A Return to Fundamentals
Insurance Experts' Forum, April 2, 2012
Based on ongoing conversations, by and large, most industry executives are becoming a more optimistic group. As optimists, the growing belief is that moving forward from 2012 there will be gradual improvements presenting market opportunities built on a more certain—yet still fast-paced—business-operating environment.
What this should mean to senior executives, and operations leadership in particular, is a need to expand focus from market-share retention and maintenance of static or incrementally lower expense ratios to include a more aggressive, comprehensive approach to achieving operational excellence. That value proposition has elements formally or informally embraced by nearly all companies, but its comprehensive adoption has become more urgent for all companies. This is because of the painstakingly slow pace of the economic recovery.
As you prepare to again make optimal use of your managerial muscles, exploring the development or purchase of market-differentiating capabilities, it's worthwhile to pause briefly and consider the state of your operations' fundamentals. Sustained excellence in nearly every field—sports, construction, the arts and the military, to name a few—necessitates sound fundamentals before higher-order expertise and capabilities can be developed. Business operations, whether in property/casualty, healthcare or banking, are no different. There are three questions to ask:
1. Do we have a clear, universally understood, consistently utilized process to improve operations?
2. Do we know what relative benefits to expect from the economic elements of the improvement process?
3. Have we subjected our key functional operations to this process to ensure that any new capabilities are built upon a solid, efficient and effective foundation and that contemplated new capabilities cannot be developed internally on a more cost-effective basis?
One approach to answering those questions in the affirmative is a 10-step, continuous operations-improvement process. The process begins with vigorous value analysis, exercised under the overarching guidance of clear customer identification, strategies to satisfy customer needs and exceed their service expectations, and an unqualified statement of each function's essential purpose and value proposition—a distilled declaration of why the function exists and a statement of the function's approach to executing its essential purpose, respectively.
The process appears straightforward. Yet, as we all know from management experiences, straightforward does not always mean simple. To assist those charged with managing this process, there are four rules that, if knowledgeably applied, will provide some discipline to the effort and, usually, optimize results.
1. Settle upon the correct essential purpose for the function under discussion. If this brief declaration of the reason for the existence of the function (a noun-verb phrase or short, single-sentence statement) is not accurate, results from the succeeding improvement process steps will be sub-optimal.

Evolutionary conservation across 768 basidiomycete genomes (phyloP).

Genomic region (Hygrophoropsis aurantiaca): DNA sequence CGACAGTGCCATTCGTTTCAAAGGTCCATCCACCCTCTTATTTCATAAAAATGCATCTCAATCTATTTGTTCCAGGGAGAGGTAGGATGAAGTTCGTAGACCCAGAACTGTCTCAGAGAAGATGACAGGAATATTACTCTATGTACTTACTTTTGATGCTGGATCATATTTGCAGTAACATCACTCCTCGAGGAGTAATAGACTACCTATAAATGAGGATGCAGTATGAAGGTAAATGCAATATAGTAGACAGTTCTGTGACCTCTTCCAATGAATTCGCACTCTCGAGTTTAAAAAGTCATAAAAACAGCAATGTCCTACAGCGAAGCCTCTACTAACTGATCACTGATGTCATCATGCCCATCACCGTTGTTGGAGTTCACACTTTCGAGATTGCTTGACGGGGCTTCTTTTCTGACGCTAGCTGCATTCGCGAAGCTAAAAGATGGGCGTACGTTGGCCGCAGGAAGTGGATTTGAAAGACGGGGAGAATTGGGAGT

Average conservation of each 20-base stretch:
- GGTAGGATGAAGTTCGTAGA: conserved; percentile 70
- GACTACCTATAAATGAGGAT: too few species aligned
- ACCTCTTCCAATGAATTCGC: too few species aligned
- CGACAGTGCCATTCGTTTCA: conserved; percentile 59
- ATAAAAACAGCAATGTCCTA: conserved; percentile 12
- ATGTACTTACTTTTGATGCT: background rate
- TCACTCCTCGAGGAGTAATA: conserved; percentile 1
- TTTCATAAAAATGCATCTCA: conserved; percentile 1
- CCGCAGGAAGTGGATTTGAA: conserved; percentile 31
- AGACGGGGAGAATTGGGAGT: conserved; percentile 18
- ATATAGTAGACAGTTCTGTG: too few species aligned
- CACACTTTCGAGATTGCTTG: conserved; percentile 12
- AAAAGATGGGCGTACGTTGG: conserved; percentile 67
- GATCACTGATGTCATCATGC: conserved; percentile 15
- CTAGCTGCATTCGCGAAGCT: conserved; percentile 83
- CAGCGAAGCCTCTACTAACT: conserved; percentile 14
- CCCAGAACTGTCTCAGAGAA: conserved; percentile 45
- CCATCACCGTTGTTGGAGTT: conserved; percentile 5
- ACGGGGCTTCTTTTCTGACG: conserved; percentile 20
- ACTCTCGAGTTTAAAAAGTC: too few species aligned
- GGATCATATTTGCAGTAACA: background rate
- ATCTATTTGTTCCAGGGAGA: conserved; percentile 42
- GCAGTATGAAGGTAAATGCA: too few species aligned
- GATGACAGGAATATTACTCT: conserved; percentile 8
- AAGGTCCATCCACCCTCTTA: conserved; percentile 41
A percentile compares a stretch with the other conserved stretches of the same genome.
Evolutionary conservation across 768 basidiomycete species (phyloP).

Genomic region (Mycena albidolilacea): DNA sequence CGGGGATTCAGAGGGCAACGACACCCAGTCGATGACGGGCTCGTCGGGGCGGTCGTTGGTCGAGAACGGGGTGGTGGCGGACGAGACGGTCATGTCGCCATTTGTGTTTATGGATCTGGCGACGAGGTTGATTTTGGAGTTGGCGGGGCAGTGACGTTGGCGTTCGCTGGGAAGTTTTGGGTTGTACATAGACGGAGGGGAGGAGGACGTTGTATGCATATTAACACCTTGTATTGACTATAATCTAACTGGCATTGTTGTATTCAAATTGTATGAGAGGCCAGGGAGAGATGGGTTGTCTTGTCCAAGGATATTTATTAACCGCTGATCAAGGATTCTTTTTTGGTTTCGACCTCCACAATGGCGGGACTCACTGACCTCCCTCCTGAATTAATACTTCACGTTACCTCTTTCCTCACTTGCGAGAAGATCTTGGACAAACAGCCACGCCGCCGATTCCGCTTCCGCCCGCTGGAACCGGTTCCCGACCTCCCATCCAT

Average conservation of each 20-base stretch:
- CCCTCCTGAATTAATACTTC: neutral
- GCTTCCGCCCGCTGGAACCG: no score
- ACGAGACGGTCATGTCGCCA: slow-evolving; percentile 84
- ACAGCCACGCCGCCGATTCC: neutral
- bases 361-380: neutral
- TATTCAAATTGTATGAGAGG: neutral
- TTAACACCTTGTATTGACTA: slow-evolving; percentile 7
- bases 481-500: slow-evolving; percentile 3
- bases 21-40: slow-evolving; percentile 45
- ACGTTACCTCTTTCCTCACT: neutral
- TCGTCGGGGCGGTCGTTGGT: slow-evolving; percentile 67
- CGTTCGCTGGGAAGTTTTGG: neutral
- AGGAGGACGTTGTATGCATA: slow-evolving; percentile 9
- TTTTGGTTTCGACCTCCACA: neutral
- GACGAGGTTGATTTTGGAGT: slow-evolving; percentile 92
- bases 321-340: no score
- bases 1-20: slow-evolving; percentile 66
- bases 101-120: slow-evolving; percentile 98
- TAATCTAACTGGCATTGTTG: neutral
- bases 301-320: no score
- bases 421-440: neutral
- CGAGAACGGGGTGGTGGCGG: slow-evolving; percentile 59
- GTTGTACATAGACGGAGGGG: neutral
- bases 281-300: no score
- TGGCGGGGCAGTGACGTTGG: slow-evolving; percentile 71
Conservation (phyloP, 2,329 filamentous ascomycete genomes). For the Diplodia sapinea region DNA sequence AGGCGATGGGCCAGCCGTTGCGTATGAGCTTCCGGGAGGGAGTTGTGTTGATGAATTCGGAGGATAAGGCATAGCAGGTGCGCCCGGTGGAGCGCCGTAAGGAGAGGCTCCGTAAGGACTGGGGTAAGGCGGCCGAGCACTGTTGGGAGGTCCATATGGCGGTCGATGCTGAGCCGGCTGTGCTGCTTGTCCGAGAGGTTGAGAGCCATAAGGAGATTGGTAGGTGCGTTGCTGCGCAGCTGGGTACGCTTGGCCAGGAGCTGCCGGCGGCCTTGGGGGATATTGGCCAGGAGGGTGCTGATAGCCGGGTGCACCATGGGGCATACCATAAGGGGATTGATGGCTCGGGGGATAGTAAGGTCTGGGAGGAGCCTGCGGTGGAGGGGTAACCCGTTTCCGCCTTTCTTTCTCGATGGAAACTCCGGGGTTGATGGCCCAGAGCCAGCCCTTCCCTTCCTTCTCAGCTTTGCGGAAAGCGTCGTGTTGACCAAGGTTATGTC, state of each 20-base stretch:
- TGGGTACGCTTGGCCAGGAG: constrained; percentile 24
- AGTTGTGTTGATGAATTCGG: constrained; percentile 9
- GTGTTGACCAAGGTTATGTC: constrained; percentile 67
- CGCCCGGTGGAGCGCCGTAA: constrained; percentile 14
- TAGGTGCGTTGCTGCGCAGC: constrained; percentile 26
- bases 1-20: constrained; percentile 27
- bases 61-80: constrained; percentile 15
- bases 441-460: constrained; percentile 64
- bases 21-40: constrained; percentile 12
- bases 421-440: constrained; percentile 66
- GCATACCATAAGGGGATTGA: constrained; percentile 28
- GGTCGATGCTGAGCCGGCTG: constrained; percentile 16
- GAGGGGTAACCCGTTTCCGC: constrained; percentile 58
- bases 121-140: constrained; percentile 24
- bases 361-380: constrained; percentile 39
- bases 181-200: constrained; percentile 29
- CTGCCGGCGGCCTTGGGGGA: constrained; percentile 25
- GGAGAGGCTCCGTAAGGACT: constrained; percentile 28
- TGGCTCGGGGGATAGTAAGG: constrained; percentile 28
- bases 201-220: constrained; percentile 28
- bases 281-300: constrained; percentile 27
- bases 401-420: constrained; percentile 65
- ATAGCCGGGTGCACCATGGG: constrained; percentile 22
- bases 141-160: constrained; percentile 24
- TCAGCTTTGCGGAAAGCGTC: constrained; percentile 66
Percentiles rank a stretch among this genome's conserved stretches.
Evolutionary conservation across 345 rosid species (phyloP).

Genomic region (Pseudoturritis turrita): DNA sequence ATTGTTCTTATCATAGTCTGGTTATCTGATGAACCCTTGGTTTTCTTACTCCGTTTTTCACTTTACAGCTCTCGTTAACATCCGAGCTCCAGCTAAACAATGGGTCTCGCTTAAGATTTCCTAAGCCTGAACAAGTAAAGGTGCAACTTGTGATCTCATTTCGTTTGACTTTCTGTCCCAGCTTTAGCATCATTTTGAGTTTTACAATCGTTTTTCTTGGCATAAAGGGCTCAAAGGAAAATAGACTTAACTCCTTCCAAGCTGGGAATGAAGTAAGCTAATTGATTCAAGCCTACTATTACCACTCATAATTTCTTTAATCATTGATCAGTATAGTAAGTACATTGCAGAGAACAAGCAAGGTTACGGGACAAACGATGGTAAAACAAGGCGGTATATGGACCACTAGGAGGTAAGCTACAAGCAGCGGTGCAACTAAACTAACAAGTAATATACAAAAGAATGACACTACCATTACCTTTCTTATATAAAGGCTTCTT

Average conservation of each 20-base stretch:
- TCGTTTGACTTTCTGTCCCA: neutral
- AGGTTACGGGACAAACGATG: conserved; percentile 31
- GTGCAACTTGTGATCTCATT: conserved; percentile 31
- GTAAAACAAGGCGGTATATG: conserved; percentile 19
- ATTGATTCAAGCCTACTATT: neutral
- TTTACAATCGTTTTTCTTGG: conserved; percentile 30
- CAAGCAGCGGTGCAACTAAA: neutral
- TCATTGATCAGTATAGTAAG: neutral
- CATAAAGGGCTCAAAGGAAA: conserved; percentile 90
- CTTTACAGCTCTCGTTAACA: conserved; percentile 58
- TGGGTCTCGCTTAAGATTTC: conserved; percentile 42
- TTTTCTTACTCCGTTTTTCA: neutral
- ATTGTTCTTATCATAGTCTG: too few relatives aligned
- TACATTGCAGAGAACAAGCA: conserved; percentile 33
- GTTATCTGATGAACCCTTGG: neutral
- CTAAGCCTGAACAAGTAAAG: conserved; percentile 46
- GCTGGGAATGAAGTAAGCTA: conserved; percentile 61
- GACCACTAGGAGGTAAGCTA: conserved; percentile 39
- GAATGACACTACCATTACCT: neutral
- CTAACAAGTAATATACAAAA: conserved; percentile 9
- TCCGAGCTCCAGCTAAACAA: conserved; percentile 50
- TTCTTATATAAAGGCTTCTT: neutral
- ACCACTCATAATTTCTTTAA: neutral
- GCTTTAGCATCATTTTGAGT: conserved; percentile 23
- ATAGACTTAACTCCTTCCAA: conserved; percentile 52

2. Thoroughly execute each step of the process—even the difficult ones. Consistent, thorough execution of the entire process helps to institutionalize it as "standard operating procedure" within the organization and provides a common process-improvement vocabulary.
3. Execute improvement process steps in the order illustrated, resisting the temptation to jump to what may appear to be obvious technical or structural solutions to business problems.
4. Recognize that most business challenges require multi-faceted solutions and that all elements of the solution are not created equal with regard to their impact on quality, timeliness and expense.
It's easy to grasp the likelihood of multi-faceted solutions for complex business problems; however, quantifying the sources of benefits and managing expectations are thornier challenges. A useful approach to managing expectations for a generic, multi-issue operations improvement effort is displayed below, highlighting four typical improvement sources and their relative value, assuming an improvement target of 20 percent.
• Process Redesign: Provides the lion's share of the total benefit because this source addresses the high-cost elements of any operations division: its human resources. This source also forms the foundation for benefit flow from the remaining three sources.
• IT Overlay: Bringing automation to bear on redesigned processes offers important benefit opportunities; limiting or removing the need for manual intervention for comparatively less complex tasks and service transactions. While the volume of these tasks/transactions may be high, the aggregate economic gain from their automation is disproportionately lower because the time required to complete them in a manual environment is short.
• Staffing Analysis: Once the redesign step is complete, the organization will have a well-quantified understanding of how existing gross-resource expenditures are allocated across those tasks/transactions to be performed in the redesigned environment. Staffing analysis brings increased understanding of the skill sets and number of people required in the new environment.
• Organization Redesign: This is a two-dimensional view. The first (horizontal view) is to ensure effective spans of control for supervisors, managers, directors and executives. The second (vertical view) optimizes the number of organizational layers from the front-line associate to the executive.
Although there is little doubt that change will continue to be a companion, there are good reasons supporting a cautiously bright outlook. As you develop your improvement plans, be sure to target high-opportunity areas and achievement approaches.
Dave Edwards is a senior consultant for the Robert E. Nolan Company, a management consulting firm specializing in the insurance industry.
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